My last two columns on Umair Haque and Joseph Stiglitz have shifted the focus a bit to the adaptations that global businesses face as more and more challenges to the traditional ideas surrounding capitalism and globalisation emerge.
This time I’ll take look back to a giant economist and political scientist, Joseph Schumpeter, who worried about the stagnation of capitalism and globalisation long before there was even a term called globalisation. Schumpeter, an Austrian-Hungarian-American who died in 1950, was one of the twentieth century’s great economic and political thinkers. Among other things, he was a professor of economics at the universities of Bonn, Tokyo, and Harvard. He was also the finance minister of a socialist government in Austria and a staunch defender of capitalism.
A central point of his life’s work was that capitalism on the world stage can only be understood as an evolutionary process of continuous innovation and “creative destruction”. This idea is becoming more mainstream with the work of Stiglitz (on making globalisation work) and Haque (on the need to “disrupt” capitalism and make way for “constructive capitalists”).
Schumpeter’s most popular book in English is probably Capitalism, Socialism and Democracy, published in 1942. The book opens with this famous quote: “Can capitalism survive? No. I don’t think it can.” While he was sympathetic to Marx’s theory that capitalism would collapse, he veered sharply away from Marx, arguing that it might be destroyed by its success. He borrowed the phrase “creative destruction” from Marxist thought, and made it famously his own by using it to describe a process in which the old ways of doing things are destroyed and replaced by new, better ways.
Capitalism he wrote, “is by nature a form or method of economic change and not only never is but never can be stationary”. But the problem he saw was that the success of capitalism would lead to a form of corporatism featuring values hostile to entrepreneurial capitalism. Does this sound familiar? As I look at today’s emerging version of capitalism and multinational corporation dominance of markets it seems very familiar. Schumpeter also worried that this process would hinder entrepreneurship.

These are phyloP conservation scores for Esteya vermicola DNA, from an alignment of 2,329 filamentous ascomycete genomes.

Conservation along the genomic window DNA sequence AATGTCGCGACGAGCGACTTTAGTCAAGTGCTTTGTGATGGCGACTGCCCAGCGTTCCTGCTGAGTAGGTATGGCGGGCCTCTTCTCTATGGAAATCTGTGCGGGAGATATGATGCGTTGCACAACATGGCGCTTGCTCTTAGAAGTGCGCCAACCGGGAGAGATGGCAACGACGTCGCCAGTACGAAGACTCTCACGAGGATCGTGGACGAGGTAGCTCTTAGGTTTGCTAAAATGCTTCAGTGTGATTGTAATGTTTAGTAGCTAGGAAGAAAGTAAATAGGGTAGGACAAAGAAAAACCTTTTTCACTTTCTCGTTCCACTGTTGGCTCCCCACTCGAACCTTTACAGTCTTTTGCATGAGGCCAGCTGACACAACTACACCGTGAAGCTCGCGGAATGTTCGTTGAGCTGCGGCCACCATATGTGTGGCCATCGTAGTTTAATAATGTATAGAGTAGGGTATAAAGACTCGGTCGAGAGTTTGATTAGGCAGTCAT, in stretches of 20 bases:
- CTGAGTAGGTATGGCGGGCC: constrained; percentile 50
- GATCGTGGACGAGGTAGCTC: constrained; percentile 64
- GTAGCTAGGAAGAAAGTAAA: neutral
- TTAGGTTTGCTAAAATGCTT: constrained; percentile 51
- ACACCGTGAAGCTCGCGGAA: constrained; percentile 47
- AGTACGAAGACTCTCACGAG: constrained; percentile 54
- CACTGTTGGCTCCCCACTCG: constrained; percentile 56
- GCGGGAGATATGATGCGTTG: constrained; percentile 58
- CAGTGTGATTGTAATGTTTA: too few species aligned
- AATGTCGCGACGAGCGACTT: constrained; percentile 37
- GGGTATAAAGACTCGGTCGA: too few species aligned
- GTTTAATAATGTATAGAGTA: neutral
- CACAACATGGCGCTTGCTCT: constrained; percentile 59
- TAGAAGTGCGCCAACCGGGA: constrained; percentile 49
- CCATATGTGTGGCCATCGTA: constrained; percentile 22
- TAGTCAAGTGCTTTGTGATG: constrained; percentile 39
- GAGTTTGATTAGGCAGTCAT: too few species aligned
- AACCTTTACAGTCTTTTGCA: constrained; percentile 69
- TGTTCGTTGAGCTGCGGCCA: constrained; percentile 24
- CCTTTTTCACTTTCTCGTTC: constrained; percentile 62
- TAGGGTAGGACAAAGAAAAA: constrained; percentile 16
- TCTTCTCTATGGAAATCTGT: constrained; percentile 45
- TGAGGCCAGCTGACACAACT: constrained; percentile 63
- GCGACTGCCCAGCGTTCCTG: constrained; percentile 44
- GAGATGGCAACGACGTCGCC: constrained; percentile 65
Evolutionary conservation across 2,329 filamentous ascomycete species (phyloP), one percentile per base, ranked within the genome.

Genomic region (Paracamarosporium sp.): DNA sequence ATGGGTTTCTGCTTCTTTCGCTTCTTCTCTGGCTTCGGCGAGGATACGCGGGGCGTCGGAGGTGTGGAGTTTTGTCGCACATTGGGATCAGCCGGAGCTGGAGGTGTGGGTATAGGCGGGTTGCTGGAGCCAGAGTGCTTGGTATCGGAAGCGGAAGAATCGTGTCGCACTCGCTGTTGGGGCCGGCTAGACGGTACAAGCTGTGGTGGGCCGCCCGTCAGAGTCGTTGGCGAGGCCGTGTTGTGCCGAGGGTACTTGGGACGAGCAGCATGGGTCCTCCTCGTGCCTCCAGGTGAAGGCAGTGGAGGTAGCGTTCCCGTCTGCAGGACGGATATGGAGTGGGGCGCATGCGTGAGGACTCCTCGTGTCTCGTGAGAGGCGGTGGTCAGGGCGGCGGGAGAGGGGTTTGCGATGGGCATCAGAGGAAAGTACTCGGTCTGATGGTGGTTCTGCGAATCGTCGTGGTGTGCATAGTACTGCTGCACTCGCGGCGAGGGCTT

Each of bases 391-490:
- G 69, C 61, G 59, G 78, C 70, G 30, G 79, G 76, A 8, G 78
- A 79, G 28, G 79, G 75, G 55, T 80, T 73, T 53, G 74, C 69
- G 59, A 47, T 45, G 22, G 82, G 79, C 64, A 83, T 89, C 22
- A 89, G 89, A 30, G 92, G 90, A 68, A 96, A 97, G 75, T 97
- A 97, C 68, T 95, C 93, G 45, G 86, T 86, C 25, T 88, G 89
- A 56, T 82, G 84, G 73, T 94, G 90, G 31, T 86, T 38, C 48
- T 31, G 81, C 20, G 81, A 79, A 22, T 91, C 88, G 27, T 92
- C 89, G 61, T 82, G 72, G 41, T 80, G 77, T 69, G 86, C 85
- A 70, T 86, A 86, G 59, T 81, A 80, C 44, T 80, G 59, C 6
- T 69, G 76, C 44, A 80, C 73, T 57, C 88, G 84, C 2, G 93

But Capitalism, Socialism, and Democracy is more than a dire prognosis of capitalism’s future. It is also a defence of capitalism on the grounds that capitalism sparks entrepreneurship. Schumpeter was among the first to lay out a clear concept of entrepreneurship by identifying the distinction between an inventor’s inventions and an entrepreneur’s innovations. He noted that entrepreneurs innovate not just by figuring out how to use inventions, but also by introducing new means of production, new products, and new forms of organisation. These innovations, he argued, take just as much skill and daring as does the process of invention.
Innovation by the entrepreneur, he continued, leads to creative destruction as innovations cause old inventories, ideas, technologies, skills, and equipment to become obsolete. The question is not “how capitalism administers existing structures,” he wrote, “… [but] how it creates and destroys them”. This creative destruction, he believed, causes continuous progress and improves the standards of living for everyone.
He focused on innovation as the critical driver of economic change and progress. This seems obvious now but the debate about how best to foster an innovative climate of collaboration continues to the present day. Innovation and continuous improvement are buzzwords in the outsourcing industry but creating a framework for actually making them happen is why I think the Vested Outsourcing business model has arrived in the right place at the right time.
Schumpeter’s influence on the theory of economic development was enormous. The theory’s appeal lies in large measure in its simplicity and its power, characteristics evident when he wrote, “The carrying out of new combinations we call ‘enterprise’; the individual whose function it is to carry them out we call ‘entrepreneurs.'”
I really appreciate Schumpeter’s ideas on invention and innovation because it is the innovators and entrepreneurs who often make the invention take off and become larger and more useful than the original. The phone and the computer are but two examples of the importance of innovation.
And I also like the challenge and the tension implied in the concept of creative destruction. It’s disquieting but also encouraging that 70 years after Schumpeter used the term it is needed now more than ever in outsourcing through the Vested model of collaboration, trust, innovation, continuous improvement and sharing value to achieve the win-win.